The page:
connotation

EnglishEdit

 
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EtymologyEdit

Borrowed from Medieval Latin connotātiō, from connotō (I mark in addition), from Latin con- (together, with) + noto (I note); equivalent to connote +‎ -ation.

PronunciationEdit

NounEdit

connotation (plural connotations)

  1. (semantics) A meaning of a word or phrase that is suggested or implied, as opposed to a denotation, or literal meaning. A characteristic of words or phrases, or of the contexts that words and phrases are used in.
    The connotations of the phrase "you are a dog" are that you are physically unattractive or morally reprehensible, not that you are a canine.
  2. (logic) The attribute or aggregate of attributes connoted by a term, contrasted with denotation.
    The two expressions "the morning star" and "the evening star" have different connotations but the same denotation (i.e. the planet Venus).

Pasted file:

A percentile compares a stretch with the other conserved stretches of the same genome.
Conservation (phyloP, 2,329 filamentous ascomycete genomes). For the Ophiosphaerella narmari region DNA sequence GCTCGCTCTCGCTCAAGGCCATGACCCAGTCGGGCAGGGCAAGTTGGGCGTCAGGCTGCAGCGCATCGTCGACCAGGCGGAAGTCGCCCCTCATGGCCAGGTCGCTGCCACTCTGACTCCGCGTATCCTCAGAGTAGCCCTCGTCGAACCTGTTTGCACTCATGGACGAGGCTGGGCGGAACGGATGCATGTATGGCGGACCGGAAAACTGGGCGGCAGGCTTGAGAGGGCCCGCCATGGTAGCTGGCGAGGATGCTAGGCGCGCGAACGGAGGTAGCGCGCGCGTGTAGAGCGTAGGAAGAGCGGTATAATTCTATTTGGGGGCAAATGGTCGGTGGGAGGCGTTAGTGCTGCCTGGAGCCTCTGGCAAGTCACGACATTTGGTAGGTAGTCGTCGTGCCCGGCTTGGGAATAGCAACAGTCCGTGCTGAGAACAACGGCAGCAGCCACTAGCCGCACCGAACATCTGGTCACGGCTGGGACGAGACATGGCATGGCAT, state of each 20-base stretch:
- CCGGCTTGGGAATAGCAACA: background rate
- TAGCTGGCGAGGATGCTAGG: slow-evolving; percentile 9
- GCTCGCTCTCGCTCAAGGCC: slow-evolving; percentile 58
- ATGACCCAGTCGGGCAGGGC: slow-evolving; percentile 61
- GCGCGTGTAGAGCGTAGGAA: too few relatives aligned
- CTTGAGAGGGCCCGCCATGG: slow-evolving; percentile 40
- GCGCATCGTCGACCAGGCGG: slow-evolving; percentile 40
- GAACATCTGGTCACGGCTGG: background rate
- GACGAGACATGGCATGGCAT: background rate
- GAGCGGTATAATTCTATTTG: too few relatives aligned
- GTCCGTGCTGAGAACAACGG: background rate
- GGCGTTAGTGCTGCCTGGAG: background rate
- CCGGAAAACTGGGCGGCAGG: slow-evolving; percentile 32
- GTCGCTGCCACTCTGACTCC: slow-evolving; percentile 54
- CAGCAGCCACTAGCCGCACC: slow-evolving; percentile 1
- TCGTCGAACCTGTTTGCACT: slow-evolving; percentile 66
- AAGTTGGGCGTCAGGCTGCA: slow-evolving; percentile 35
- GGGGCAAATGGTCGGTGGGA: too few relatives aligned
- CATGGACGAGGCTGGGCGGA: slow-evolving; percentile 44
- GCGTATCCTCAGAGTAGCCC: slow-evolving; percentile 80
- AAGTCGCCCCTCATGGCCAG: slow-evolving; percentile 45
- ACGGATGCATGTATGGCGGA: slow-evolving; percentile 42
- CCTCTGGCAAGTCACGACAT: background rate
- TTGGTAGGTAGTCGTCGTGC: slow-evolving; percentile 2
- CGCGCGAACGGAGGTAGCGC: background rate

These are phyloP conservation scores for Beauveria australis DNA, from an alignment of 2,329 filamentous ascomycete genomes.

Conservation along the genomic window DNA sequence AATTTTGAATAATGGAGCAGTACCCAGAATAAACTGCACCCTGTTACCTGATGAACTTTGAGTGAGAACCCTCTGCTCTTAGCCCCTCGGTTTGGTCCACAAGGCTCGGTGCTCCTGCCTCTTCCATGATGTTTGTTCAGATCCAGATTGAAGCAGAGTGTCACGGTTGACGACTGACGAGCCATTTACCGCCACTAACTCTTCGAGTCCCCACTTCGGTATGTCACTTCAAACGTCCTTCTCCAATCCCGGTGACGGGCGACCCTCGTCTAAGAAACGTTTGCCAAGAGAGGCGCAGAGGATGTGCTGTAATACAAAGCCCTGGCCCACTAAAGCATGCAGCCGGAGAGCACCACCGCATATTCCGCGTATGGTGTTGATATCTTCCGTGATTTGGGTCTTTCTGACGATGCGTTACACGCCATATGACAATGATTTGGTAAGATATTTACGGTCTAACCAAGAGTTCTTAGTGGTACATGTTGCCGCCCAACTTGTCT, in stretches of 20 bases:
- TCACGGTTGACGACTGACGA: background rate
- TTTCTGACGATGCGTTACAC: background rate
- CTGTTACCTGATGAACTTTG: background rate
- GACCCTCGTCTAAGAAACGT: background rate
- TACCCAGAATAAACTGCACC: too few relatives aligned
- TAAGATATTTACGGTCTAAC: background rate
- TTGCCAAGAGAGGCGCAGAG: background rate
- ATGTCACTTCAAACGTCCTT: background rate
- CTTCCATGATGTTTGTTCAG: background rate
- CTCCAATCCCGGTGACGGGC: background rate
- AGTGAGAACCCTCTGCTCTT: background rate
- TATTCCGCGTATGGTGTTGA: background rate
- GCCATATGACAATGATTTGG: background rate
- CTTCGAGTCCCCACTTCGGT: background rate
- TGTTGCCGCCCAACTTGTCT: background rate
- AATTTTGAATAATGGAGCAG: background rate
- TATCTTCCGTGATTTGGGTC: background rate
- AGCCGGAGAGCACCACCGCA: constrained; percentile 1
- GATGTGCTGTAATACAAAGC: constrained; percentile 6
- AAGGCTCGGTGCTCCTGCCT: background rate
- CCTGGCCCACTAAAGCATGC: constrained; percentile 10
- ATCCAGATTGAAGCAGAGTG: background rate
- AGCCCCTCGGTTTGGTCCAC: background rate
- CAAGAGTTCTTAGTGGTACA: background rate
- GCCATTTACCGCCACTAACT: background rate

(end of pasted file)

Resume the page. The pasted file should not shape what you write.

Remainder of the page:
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FrenchEdit

 
English Wikipedia has an article on:
Wikipedia

EtymologyEdit

Borrowed from Medieval Latin connotātiō, from connotō (I mark in addition), from Latin con- (together, with) + noto (I note); equivalent to connoter +‎ -ation.

PronunciationEdit

  • IPA(key): /kɔ.nɔ.ta.sjɔ̃/
  • (file)

NounEdit

connotation f (plural connotations)

  1. connotation